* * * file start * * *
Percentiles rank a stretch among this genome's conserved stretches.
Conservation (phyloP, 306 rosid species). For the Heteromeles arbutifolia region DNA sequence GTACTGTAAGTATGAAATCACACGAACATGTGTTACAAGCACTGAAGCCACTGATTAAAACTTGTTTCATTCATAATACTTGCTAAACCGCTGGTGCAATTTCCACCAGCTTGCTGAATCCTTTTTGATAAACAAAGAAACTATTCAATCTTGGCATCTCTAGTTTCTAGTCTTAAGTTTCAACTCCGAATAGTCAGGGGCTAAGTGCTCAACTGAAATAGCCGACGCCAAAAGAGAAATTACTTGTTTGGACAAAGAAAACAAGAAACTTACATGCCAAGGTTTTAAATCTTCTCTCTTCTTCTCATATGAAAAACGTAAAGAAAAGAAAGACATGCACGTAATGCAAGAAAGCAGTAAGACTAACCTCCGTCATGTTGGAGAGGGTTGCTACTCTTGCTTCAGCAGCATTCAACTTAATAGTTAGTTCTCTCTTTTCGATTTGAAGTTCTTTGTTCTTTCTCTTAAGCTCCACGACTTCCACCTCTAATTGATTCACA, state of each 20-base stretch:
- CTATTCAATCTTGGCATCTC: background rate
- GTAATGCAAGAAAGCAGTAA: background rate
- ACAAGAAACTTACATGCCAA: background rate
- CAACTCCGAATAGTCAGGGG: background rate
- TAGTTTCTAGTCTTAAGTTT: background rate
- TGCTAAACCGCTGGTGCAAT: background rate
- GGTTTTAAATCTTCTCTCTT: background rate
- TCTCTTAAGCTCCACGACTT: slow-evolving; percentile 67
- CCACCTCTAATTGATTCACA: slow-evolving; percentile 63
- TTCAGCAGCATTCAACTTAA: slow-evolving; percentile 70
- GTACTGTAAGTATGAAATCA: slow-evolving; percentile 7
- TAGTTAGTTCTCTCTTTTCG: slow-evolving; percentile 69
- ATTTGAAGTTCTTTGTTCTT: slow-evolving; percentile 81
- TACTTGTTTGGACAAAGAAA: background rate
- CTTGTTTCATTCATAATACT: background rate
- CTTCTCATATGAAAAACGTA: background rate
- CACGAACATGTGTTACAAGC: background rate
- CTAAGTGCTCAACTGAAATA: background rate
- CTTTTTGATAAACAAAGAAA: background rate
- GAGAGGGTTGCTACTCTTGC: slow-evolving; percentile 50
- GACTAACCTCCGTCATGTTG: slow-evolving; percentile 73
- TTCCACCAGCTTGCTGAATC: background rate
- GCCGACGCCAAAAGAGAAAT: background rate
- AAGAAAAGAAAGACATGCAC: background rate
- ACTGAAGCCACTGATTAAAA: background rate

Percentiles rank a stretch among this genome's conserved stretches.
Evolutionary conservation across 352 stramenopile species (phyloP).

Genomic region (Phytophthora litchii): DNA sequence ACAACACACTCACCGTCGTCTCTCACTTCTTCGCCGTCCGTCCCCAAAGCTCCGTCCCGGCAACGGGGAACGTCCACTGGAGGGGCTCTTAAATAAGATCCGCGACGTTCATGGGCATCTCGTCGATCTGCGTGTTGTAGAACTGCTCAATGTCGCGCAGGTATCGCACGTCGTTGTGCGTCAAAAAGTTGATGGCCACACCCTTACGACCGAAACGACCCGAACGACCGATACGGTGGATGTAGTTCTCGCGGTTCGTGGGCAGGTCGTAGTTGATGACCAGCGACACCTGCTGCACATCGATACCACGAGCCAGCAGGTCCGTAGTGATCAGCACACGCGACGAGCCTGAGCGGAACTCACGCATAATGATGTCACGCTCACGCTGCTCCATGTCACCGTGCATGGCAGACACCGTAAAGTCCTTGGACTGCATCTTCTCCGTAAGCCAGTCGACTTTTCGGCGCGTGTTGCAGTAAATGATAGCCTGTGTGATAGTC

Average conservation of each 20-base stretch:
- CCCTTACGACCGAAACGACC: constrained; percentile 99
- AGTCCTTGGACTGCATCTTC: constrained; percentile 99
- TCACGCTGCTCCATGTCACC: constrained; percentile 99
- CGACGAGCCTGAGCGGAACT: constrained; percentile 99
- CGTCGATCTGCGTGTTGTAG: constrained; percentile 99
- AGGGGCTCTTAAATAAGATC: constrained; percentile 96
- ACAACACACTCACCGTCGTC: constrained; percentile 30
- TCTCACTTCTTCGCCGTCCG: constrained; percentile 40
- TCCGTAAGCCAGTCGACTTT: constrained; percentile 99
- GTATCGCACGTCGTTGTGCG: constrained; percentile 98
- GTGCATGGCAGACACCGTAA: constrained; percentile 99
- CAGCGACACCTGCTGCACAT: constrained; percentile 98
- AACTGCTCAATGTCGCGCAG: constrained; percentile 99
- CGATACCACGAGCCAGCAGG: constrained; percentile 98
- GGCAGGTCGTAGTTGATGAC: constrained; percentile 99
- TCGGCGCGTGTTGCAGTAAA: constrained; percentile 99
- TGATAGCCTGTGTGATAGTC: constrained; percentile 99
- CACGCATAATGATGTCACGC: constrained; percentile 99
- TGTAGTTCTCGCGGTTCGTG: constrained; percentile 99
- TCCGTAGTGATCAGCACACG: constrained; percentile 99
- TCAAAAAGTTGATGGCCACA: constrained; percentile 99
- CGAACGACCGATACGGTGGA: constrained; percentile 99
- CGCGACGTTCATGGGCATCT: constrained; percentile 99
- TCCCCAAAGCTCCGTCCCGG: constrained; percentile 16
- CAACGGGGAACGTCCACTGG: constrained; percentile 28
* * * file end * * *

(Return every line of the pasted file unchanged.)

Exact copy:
Percentiles rank a stretch among this genome's conserved stretches.
Conservation (phyloP, 306 rosid species). For the Heteromeles arbutifolia region DNA sequence GTACTGTAAGTATGAAATCACACGAACATGTGTTACAAGCACTGAAGCCACTGATTAAAACTTGTTTCATTCATAATACTTGCTAAACCGCTGGTGCAATTTCCACCAGCTTGCTGAATCCTTTTTGATAAACAAAGAAACTATTCAATCTTGGCATCTCTAGTTTCTAGTCTTAAGTTTCAACTCCGAATAGTCAGGGGCTAAGTGCTCAACTGAAATAGCCGACGCCAAAAGAGAAATTACTTGTTTGGACAAAGAAAACAAGAAACTTACATGCCAAGGTTTTAAATCTTCTCTCTTCTTCTCATATGAAAAACGTAAAGAAAAGAAAGACATGCACGTAATGCAAGAAAGCAGTAAGACTAACCTCCGTCATGTTGGAGAGGGTTGCTACTCTTGCTTCAGCAGCATTCAACTTAATAGTTAGTTCTCTCTTTTCGATTTGAAGTTCTTTGTTCTTTCTCTTAAGCTCCACGACTTCCACCTCTAATTGATTCACA, state of each 20-base stretch:
- CTATTCAATCTTGGCATCTC: background rate
- GTAATGCAAGAAAGCAGTAA: background rate
- ACAAGAAACTTACATGCCAA: background rate
- CAACTCCGAATAGTCAGGGG: background rate
- TAGTTTCTAGTCTTAAGTTT: background rate
- TGCTAAACCGCTGGTGCAAT: background rate
- GGTTTTAAATCTTCTCTCTT: background rate
- TCTCTTAAGCTCCACGACTT: slow-evolving; percentile 67
- CCACCTCTAATTGATTCACA: slow-evolving; percentile 63
- TTCAGCAGCATTCAACTTAA: slow-evolving; percentile 70
- GTACTGTAAGTATGAAATCA: slow-evolving; percentile 7
- TAGTTAGTTCTCTCTTTTCG: slow-evolving; percentile 69
- ATTTGAAGTTCTTTGTTCTT: slow-evolving; percentile 81
- TACTTGTTTGGACAAAGAAA: background rate
- CTTGTTTCATTCATAATACT: background rate
- CTTCTCATATGAAAAACGTA: background rate
- CACGAACATGTGTTACAAGC: background rate
- CTAAGTGCTCAACTGAAATA: background rate
- CTTTTTGATAAACAAAGAAA: background rate
- GAGAGGGTTGCTACTCTTGC: slow-evolving; percentile 50
- GACTAACCTCCGTCATGTTG: slow-evolving; percentile 73
- TTCCACCAGCTTGCTGAATC: background rate
- GCCGACGCCAAAAGAGAAAT: background rate
- AAGAAAAGAAAGACATGCAC: background rate
- ACTGAAGCCACTGATTAAAA: background rate

Percentiles rank a stretch among this genome's conserved stretches.
Evolutionary conservation across 352 stramenopile species (phyloP).

Genomic region (Phytophthora litchii): DNA sequence ACAACACACTCACCGTCGTCTCTCACTTCTTCGCCGTCCGTCCCCAAAGCTCCGTCCCGGCAACGGGGAACGTCCACTGGAGGGGCTCTTAAATAAGATCCGCGACGTTCATGGGCATCTCGTCGATCTGCGTGTTGTAGAACTGCTCAATGTCGCGCAGGTATCGCACGTCGTTGTGCGTCAAAAAGTTGATGGCCACACCCTTACGACCGAAACGACCCGAACGACCGATACGGTGGATGTAGTTCTCGCGGTTCGTGGGCAGGTCGTAGTTGATGACCAGCGACACCTGCTGCACATCGATACCACGAGCCAGCAGGTCCGTAGTGATCAGCACACGCGACGAGCCTGAGCGGAACTCACGCATAATGATGTCACGCTCACGCTGCTCCATGTCACCGTGCATGGCAGACACCGTAAAGTCCTTGGACTGCATCTTCTCCGTAAGCCAGTCGACTTTTCGGCGCGTGTTGCAGTAAATGATAGCCTGTGTGATAGTC

Average conservation of each 20-base stretch:
- CCCTTACGACCGAAACGACC: constrained; percentile 99
- AGTCCTTGGACTGCATCTTC: constrained; percentile 99
- TCACGCTGCTCCATGTCACC: constrained; percentile 99
- CGACGAGCCTGAGCGGAACT: constrained; percentile 99
- CGTCGATCTGCGTGTTGTAG: constrained; percentile 99
- AGGGGCTCTTAAATAAGATC: constrained; percentile 96
- ACAACACACTCACCGTCGTC: constrained; percentile 30
- TCTCACTTCTTCGCCGTCCG: constrained; percentile 40
- TCCGTAAGCCAGTCGACTTT: constrained; percentile 99
- GTATCGCACGTCGTTGTGCG: constrained; percentile 98
- GTGCATGGCAGACACCGTAA: constrained; percentile 99
- CAGCGACACCTGCTGCACAT: constrained; percentile 98
- AACTGCTCAATGTCGCGCAG: constrained; percentile 99
- CGATACCACGAGCCAGCAGG: constrained; percentile 98
- GGCAGGTCGTAGTTGATGAC: constrained; percentile 99
- TCGGCGCGTGTTGCAGTAAA: constrained; percentile 99
- TGATAGCCTGTGTGATAGTC: constrained; percentile 99
- CACGCATAATGATGTCACGC: constrained; percentile 99
- TGTAGTTCTCGCGGTTCGTG: constrained; percentile 99
- TCCGTAGTGATCAGCACACG: constrained; percentile 99
- TCAAAAAGTTGATGGCCACA: constrained; percentile 99
- CGAACGACCGATACGGTGGA: constrained; percentile 99
- CGCGACGTTCATGGGCATCT: constrained; percentile 99
- TCCCCAAAGCTCCGTCCCGG: constrained; percentile 16
- CAACGGGGAACGTCCACTGG: constrained; percentile 28